What is the Vision Pro’s battery life?
Unlike some AR headsets on the market, the Vision Pro’s battery isn’t built into the chassis itself. A five-foot wire running from the rear of the headset connects to a pocket-sized, USB-C-compatible pack, which provides up to two hours of use. (Brian writes that the battery pack’s long enough to run behind you while you sit.)
Apple quotes a battery life of about two hours of “general use” and two and a half hours of video watching. One presumes that more demanding apps and games will sap the battery faster.
The Vision Pro can be plugged into a wall outlet for an extended, battery-free experience and be used while charging — but that of course requires dealing with a tether.
The software powering the Vision Pro is visionOS, which Apple describes as “the first OS designed for the ground up for spatial computing” — spatial computing being Apple’s phrase of choice for AR and virtual reality experiences. At the architecture level, visionOS shares core blocks in common with MacOS and iOS but adds a “real-time subsystem” for processing interactive visuals on the Vision Pro.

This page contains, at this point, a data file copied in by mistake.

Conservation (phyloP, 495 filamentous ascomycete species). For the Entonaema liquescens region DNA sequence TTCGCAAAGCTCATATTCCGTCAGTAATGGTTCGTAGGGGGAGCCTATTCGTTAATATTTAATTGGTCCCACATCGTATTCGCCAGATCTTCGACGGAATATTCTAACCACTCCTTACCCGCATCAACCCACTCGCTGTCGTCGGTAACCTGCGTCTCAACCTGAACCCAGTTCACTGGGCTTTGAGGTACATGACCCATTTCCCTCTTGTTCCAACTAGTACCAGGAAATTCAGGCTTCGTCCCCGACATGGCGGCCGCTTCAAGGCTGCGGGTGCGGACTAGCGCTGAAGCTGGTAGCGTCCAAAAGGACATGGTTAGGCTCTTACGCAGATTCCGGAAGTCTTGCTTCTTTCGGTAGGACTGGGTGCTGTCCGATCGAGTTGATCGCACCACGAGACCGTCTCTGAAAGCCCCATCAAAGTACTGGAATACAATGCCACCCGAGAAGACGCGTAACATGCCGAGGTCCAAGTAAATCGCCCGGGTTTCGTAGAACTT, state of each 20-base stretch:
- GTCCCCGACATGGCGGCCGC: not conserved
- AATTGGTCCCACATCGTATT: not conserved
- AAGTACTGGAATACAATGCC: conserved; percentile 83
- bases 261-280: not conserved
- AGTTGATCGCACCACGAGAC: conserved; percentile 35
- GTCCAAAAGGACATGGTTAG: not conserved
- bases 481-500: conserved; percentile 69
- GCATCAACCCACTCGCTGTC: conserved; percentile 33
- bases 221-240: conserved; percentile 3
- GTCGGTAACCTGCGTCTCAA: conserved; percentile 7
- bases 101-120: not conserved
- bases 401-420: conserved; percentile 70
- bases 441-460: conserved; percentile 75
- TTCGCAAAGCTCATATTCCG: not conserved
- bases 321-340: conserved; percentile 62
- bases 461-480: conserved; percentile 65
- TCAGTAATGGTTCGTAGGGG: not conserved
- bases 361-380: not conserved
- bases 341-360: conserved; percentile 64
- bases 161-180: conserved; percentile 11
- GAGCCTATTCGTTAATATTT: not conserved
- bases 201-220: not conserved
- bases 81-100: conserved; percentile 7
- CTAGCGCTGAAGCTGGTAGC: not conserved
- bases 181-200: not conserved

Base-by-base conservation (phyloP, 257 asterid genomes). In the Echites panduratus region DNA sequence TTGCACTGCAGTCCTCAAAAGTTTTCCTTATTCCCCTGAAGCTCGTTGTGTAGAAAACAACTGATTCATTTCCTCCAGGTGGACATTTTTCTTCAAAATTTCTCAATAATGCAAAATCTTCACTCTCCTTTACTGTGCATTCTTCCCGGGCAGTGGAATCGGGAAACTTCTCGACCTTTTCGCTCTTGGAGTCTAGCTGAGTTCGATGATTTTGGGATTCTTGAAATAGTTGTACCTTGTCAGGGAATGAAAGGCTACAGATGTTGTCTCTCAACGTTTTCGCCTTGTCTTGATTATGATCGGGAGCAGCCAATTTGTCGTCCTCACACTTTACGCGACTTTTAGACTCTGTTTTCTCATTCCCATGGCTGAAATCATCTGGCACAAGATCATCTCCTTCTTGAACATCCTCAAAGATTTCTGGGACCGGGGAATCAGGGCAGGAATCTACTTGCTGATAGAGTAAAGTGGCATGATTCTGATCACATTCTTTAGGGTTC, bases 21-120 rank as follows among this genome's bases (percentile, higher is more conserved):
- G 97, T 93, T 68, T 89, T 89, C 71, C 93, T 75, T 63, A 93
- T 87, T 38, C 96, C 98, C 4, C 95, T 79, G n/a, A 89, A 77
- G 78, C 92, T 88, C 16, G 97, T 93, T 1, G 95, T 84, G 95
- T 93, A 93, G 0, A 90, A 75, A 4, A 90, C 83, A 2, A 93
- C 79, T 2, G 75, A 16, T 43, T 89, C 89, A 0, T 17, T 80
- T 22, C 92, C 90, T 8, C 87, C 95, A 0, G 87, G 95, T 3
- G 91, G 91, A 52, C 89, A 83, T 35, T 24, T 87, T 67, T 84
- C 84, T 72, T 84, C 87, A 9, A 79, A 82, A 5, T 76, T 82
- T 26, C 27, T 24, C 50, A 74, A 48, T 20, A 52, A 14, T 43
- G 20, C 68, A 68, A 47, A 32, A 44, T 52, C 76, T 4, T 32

The three-dimensional interface of visionOS frees apps from the boundaries of a traditional display so that they can appear side by side at different scales. The UI responds dynamically to natural light, casting shadows to help communicate scale and distance.
As one would expect of a PC-level operating system, visionOS supports accessories like keyboard and trackpads, and — beyond those inputs — responds to finger and wrist gestures, and tracks one or both eyes for app focusing and app window selection.
VisionOS also supports SharePlay, Apple’s tech that lets wearers watch TV shows and movies, listen to music and play games from the App Store with users on other Apple devices. A “Travel Mode” stabilizes the Vision Pro’s visuals for use on planes, while Guest User shares specific apps and experiences with family and friends, like Photos or Safari.